The question I want to begin with, here, is why did the four Jewish friends have a sticking point about the king’s menu but not about a change at the heart of their identities? That is, they accept radically different personal names (Daniel 1:7). This must have been a most distasteful compromise to these devout Yahwists, whose birth names are in various ways associated with characteristics of the God of Israel. But when they enter the Chaldean Institute their Hebrew names are formally changed to denote various pagan gods. Although some of these names have not been satisfactorily explained, the following indicates the enormity of the changes:
- “Hananiah” in Hebrew means Yah has favored [me]. His new name, “Shadrach,” means something like Command of Aku (Aku being a Mesopotamian lunar deity).
- “Mishael” means Who is what God is? His name is changed to “Meshach,” Who is what Aku is?
- “Azariah,” whose name means The Lord helps, gets saddled with the “Abednego,” Slave of Nego (or Nebo; Isaiah 46:1). (Some scholars believe that “Abednego” has a relation to “Aradnabu,” Servant of Nabu, who was King Nebuchadnezzar’s personal deity.)
- “Daniel” – God is my judge or God will judge or Judge of God – becomes “Belteschazzar,” a name similar to “Belshazzar,” a king of Babylon (Daniel 5). Both names stem from “Bel,” the chief god of the Babylonians, but it is unclear what “Belteschazzar” meant, possibly Bel is my prince or Protects the prince’s life.
Personally, I think I would have eaten the king’s food but put my foot down about being called Baalzebub or some such thing. But if these guys had any qualms about being identified with pagan gods, the text is silent about that. Although they submitted to radical changes of name, imagine what it would have been like to have been told – you a pious Jew – to walk around with one of those names and respond to it all the time in the royal court.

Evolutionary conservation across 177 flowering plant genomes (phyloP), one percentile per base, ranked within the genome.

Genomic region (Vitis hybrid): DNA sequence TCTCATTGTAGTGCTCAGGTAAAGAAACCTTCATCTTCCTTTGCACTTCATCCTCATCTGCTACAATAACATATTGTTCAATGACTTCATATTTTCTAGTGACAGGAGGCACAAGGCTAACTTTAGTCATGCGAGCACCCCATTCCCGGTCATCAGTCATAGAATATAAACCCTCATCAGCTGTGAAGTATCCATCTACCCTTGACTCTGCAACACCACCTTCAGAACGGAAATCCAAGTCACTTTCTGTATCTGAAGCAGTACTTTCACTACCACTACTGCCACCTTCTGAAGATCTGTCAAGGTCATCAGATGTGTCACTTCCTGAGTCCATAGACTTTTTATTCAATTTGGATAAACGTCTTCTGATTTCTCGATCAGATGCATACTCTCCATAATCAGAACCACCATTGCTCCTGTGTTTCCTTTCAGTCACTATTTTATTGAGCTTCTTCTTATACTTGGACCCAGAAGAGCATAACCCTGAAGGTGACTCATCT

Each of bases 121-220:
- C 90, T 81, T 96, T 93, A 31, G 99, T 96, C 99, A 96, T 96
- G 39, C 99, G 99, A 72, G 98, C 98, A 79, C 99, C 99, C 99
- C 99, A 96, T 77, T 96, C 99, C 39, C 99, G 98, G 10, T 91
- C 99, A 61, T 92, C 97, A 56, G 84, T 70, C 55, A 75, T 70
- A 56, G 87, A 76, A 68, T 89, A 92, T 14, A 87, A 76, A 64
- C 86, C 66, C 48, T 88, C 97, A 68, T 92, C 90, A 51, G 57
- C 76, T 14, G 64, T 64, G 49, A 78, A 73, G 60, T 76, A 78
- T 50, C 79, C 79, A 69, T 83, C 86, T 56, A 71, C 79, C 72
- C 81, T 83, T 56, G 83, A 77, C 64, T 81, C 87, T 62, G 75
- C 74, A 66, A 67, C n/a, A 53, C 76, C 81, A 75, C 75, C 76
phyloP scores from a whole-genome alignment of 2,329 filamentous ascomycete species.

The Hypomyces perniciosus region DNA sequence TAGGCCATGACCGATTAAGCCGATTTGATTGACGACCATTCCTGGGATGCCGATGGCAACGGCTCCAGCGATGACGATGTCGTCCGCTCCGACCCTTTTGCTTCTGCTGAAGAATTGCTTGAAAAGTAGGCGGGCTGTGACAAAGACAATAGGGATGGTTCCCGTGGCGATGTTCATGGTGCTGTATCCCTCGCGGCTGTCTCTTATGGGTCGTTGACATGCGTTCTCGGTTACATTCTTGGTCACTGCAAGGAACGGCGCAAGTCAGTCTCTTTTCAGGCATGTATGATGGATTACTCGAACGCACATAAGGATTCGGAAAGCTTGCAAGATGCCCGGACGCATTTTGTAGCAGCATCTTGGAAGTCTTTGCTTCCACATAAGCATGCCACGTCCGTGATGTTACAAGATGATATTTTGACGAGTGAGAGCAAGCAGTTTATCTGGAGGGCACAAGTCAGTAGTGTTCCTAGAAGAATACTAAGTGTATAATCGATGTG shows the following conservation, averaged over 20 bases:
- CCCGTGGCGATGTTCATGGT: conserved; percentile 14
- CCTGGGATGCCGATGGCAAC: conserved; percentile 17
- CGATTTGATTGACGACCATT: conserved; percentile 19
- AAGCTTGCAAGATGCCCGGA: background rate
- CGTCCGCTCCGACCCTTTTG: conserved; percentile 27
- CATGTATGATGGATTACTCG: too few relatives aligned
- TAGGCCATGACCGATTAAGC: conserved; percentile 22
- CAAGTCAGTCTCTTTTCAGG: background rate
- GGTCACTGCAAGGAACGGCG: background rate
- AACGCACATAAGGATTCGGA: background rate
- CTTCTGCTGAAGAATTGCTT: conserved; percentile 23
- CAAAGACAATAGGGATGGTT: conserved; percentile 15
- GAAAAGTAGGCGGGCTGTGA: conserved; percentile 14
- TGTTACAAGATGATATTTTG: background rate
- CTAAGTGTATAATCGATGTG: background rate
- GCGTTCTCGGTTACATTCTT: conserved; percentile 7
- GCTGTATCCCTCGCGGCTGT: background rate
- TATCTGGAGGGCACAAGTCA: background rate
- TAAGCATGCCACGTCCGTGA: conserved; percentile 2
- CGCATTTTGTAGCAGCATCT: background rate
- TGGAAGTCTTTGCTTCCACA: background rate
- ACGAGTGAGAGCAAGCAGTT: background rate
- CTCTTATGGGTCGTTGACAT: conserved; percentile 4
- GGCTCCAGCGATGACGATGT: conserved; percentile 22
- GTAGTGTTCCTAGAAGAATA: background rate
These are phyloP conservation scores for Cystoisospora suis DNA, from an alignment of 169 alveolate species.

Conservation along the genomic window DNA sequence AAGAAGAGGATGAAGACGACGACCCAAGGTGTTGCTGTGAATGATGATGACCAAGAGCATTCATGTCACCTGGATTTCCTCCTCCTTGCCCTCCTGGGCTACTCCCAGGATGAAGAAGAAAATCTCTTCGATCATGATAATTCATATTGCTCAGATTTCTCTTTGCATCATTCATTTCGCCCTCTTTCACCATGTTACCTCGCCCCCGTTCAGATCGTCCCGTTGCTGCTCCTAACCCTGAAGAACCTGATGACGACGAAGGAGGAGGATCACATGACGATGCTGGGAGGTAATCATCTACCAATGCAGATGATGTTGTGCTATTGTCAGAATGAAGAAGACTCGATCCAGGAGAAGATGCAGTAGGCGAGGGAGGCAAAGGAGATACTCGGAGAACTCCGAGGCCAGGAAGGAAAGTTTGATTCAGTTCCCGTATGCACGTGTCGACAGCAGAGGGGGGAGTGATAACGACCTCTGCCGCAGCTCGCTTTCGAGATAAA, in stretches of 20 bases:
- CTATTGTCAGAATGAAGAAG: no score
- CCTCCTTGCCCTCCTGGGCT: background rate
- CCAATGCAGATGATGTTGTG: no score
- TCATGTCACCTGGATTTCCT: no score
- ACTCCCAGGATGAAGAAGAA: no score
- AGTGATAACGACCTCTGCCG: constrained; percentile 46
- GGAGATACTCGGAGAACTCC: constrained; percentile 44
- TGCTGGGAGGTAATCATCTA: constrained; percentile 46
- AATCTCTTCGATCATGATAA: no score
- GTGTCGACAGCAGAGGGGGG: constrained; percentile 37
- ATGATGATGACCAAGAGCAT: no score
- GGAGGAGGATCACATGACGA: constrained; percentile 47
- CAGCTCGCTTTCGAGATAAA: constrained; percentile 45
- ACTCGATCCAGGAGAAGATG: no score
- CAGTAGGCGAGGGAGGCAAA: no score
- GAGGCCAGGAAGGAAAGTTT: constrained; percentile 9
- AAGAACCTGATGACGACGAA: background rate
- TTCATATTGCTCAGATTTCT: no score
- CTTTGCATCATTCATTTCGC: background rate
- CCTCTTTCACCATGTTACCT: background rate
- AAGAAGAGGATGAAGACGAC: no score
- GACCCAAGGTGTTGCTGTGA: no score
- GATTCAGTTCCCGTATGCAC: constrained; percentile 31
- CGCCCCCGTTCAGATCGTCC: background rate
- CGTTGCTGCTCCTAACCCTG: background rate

So someone asks Daniel, “What’s your name, sir?” To which he has to reply, “Bel is my prince.” Just think what that must have cost his soul as a devout Yahwist. Would it not have been a sticking point for many godly Jews of the time, for whom any association with the gods of the nations was a religious bugaboo? Yet Daniel, who is certainly aware of this deeply inbred religious antipathy, makes not a peep of protest. Apparently it is not a mountain that he, or his three friends, are willing to die on.
Although the text is silent as to why this was not a sticking point for them, we may assume that the changed names was not meant to wipe out their religious identity, for the text is clear that they remained free to worship Yahweh and that they did indeed do that. This, in fact, is consistent with a certain amount of religious freedom that the empire of Babylon was known for. Instead, the radical changes of name went to the heart of their Jewish national allegiance, and as such served a political purpose. As a political official of Babylon, no way would Daniel be permitted to answer his king or a foreign dignitary who asked “What’s your name?” with the Jewish implications of God is my judge.
If these four Jewish men, then, were to be fully integrated into the Babylonian government, if not into society itself, their allegiance to Israelite nationalism would have to go away, at least symbolically. As with Joseph in Egypt, they would need new names that matched their political status as Babylonian officials. Some scholars believe that the change of names was probably part of an official ceremony in which the four swore allegiance to Babylon as naturalized citizens.
In the next post we will look at two more controversial sticking points in the narrative of Daniel the statesman/diplomat.
©2014 by Charles Strohmer
Image by John Nicholls (used by permission via Creative Commons)